Sitting in the European Union's waiting room for 25 years has not altered Turkey's goal of full membership. But the increasingly self-confident country now has a different view of the EU and is following a new strategy to attain its goal.
"EU membership is a strategic goal and a state policy of our country for more than half a century," Turkey's EU affairs minister and chief negotiator Egemen Bagis told DW. "We are not going to give up our strategic goal, due to the irresponsible policies of some short-sighted politicians in Europe," he said in a reference to strong opponents of Turkey in Europe, such as French President Nicolas Sarkozy, who has managed to freeze key parts of Turkey's membership talks.
Turkey is the longest-waiting country on the European Union's accession list. Twenty-five years ago, on April 14, 1987, Ankara officially applied for full membership. Its EU journey even traces back to 1959, when Turkey applied for associate membership to its precursor, the European Economic Community (EEC).
Since Turkey's formal application for EU membership, 15 countries have joined the club. Turkey, however, only started membership negotiations in 2005. Due to the unresolved issues, this process has almost come to a halt in recent years.
According to Minister Bagis, the obstacles Turkey faces today are unfair and politically motivated.
EU's double standards
Dr. Cengiz Aktar of Bahcesehir University is a strong supporter of the reform process in Turkey and of EU membership. He says there is some degree of blame on both sides, for the long delay in the process and the current stalemate. Aktar is mainly critical of the EU's approach toward Turkey. "Since the beginning of this process, the EU did not treat Turkey on equal footing with the other candidate countries. Unfortunately, double standards have become one of the main characteristics of this process," he told DW.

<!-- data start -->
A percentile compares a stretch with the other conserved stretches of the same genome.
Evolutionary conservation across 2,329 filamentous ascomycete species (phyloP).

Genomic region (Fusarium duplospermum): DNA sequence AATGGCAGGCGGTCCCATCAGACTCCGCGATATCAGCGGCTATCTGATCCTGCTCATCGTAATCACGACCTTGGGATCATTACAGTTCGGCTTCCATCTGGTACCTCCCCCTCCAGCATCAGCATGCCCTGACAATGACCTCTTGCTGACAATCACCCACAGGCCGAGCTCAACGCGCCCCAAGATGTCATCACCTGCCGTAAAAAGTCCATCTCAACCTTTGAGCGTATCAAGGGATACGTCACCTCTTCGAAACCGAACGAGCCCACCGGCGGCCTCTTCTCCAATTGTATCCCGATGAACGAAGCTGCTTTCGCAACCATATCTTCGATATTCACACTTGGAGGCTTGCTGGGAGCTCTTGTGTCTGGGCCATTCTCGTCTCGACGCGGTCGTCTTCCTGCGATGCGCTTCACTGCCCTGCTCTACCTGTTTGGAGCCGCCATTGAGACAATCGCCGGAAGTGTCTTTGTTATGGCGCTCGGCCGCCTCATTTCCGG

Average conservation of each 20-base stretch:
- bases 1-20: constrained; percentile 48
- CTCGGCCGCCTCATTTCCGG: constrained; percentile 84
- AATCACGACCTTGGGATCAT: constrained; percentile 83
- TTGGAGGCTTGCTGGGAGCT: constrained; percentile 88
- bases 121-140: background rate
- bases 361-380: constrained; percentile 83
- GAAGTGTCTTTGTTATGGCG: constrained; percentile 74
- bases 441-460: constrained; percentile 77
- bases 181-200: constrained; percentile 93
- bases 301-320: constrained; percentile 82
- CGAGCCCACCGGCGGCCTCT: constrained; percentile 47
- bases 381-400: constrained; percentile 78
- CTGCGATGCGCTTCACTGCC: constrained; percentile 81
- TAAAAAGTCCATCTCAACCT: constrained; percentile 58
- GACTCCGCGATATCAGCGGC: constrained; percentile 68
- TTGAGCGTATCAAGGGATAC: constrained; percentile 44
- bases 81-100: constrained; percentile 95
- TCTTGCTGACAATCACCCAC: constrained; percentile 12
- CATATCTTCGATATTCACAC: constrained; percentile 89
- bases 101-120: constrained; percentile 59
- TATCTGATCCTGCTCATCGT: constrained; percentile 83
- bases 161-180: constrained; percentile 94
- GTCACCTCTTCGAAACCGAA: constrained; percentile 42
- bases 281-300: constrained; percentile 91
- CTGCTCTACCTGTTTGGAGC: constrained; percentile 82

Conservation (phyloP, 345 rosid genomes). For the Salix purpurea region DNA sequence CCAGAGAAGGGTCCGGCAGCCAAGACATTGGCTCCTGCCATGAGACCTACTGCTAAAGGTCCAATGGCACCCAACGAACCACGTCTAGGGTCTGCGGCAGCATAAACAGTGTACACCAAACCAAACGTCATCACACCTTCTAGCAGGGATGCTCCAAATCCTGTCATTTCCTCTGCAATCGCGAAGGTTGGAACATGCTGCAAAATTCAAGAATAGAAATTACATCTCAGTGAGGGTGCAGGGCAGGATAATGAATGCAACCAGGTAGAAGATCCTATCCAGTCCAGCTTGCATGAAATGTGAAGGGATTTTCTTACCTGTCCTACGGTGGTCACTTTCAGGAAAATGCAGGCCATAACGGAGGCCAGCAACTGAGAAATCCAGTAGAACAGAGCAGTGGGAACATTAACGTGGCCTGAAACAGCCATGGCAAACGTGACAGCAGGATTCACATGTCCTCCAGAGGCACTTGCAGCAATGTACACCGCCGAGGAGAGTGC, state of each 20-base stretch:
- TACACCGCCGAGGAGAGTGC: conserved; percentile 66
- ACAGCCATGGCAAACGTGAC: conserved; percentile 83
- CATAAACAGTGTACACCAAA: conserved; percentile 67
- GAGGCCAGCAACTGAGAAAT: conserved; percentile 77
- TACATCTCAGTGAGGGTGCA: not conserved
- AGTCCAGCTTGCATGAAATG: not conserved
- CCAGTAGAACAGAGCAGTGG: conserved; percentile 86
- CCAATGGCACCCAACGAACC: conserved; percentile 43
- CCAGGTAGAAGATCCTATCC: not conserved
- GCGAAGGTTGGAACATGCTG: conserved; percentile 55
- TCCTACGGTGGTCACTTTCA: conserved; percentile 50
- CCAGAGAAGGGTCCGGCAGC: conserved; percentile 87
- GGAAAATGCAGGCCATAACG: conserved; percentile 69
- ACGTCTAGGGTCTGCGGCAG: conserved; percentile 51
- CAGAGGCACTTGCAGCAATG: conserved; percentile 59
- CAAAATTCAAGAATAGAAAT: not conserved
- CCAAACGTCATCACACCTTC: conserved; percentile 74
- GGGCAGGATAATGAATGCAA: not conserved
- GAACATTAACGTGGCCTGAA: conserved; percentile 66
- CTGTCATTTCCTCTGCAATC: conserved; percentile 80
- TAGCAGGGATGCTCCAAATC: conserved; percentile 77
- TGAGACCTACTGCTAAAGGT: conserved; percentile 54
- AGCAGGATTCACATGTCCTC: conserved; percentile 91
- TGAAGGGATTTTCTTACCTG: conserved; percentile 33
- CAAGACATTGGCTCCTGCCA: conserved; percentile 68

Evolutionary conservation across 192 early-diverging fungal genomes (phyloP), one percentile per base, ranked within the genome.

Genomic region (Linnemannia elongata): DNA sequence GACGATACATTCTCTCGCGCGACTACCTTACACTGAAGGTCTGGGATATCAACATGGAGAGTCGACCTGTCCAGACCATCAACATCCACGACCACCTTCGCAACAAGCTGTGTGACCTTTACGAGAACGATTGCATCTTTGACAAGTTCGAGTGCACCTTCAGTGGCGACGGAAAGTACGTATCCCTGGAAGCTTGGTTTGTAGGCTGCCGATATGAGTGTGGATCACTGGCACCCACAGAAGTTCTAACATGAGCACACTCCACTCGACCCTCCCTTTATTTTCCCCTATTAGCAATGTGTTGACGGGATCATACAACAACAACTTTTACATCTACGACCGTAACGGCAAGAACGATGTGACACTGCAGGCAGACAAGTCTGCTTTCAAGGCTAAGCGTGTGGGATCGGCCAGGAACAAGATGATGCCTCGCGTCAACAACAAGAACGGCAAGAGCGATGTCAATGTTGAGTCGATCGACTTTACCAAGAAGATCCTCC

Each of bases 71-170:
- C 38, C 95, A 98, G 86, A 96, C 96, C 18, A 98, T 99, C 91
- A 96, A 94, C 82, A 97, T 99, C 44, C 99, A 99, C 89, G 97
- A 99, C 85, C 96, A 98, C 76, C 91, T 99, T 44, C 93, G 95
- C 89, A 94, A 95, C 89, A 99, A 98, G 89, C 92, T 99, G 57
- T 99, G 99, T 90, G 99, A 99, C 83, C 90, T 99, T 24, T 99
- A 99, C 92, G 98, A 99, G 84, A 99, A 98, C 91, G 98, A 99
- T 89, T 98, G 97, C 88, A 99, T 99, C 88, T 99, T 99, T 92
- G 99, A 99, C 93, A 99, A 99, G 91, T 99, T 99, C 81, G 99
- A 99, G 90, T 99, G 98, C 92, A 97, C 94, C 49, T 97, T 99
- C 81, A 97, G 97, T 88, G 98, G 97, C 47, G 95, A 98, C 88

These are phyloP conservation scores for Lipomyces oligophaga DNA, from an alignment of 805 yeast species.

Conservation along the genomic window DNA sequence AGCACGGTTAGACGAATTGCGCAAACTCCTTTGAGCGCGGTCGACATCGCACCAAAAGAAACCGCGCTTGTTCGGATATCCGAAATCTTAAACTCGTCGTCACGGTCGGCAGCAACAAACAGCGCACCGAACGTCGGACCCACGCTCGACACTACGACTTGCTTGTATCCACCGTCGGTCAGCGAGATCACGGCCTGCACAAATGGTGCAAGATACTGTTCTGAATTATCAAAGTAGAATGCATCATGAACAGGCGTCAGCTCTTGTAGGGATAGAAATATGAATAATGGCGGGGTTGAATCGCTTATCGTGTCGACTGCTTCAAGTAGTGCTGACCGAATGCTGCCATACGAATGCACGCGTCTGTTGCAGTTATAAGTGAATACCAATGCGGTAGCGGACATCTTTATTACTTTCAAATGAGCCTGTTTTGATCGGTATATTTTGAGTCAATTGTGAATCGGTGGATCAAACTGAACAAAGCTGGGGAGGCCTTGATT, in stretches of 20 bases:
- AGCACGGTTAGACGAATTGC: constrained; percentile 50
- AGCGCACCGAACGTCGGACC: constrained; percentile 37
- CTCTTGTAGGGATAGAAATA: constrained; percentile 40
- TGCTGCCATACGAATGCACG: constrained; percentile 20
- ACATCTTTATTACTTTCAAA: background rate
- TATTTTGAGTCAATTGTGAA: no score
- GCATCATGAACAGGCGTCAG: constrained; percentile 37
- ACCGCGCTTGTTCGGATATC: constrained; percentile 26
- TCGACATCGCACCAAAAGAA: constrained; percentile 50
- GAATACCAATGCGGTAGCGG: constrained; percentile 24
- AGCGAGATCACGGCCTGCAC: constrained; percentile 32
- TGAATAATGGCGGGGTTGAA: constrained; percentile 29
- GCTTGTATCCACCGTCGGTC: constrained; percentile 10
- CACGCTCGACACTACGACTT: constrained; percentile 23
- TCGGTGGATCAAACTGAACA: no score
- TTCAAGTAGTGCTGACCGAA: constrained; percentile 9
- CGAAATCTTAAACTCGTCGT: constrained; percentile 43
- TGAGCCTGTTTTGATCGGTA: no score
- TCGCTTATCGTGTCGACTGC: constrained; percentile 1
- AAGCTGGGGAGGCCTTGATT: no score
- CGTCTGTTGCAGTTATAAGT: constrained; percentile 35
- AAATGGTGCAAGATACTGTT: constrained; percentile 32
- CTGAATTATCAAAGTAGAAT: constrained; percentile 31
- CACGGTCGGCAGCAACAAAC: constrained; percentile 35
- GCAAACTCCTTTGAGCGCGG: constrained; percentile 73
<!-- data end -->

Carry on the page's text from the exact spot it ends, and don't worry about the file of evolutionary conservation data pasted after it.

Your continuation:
The decades-long Cyprus problem and President Sarkozy's anti-Turkey stance have strengthened the perception of double-standards in Turkish public opinion, surveys show.
Support for joining the EU dropped to 38 percent in 2010, while in 2004 a soaring 73 percent of the Turkish public said membership would be "a good thing," according to one poll by the German Marshall Fund.
Economic and political anchor
The EU membership process had long been viewed in Turkey as an important economic and political anchor. The process led to key democratic reforms in Turkey between 2000 and 2005. Foreign direct investment significantly increased, facilitating Turkey's economic boom.
But, as Turkey's EU process entered a difficult period in 2005 and its full membership perspectives diminished, Ankara's approach to the EU cooled. Today, EU membership is apparently not a top priority for the ruling Justice and Development Party (AKP).
"The Turkish government is continuing its reform process, but in a selective way. I describe this as an ‘a la carte' reform process. The government is not adopting EU norms and standards in full, but making selections among them in line with its domestic political priorities," Dr. Aktar said.
Turkey's EU affairs minister, however, does not agree with these criticisms. "Despite politically motivated obstacles raised against our membership talks, we are following our reform agenda, and carrying out reforms to meet EU's standards," says Egemen Bagis. "In which European country today can you see such a fast reform track, such a strong political will for change, like we currently have in Turkey," Bagis stressed.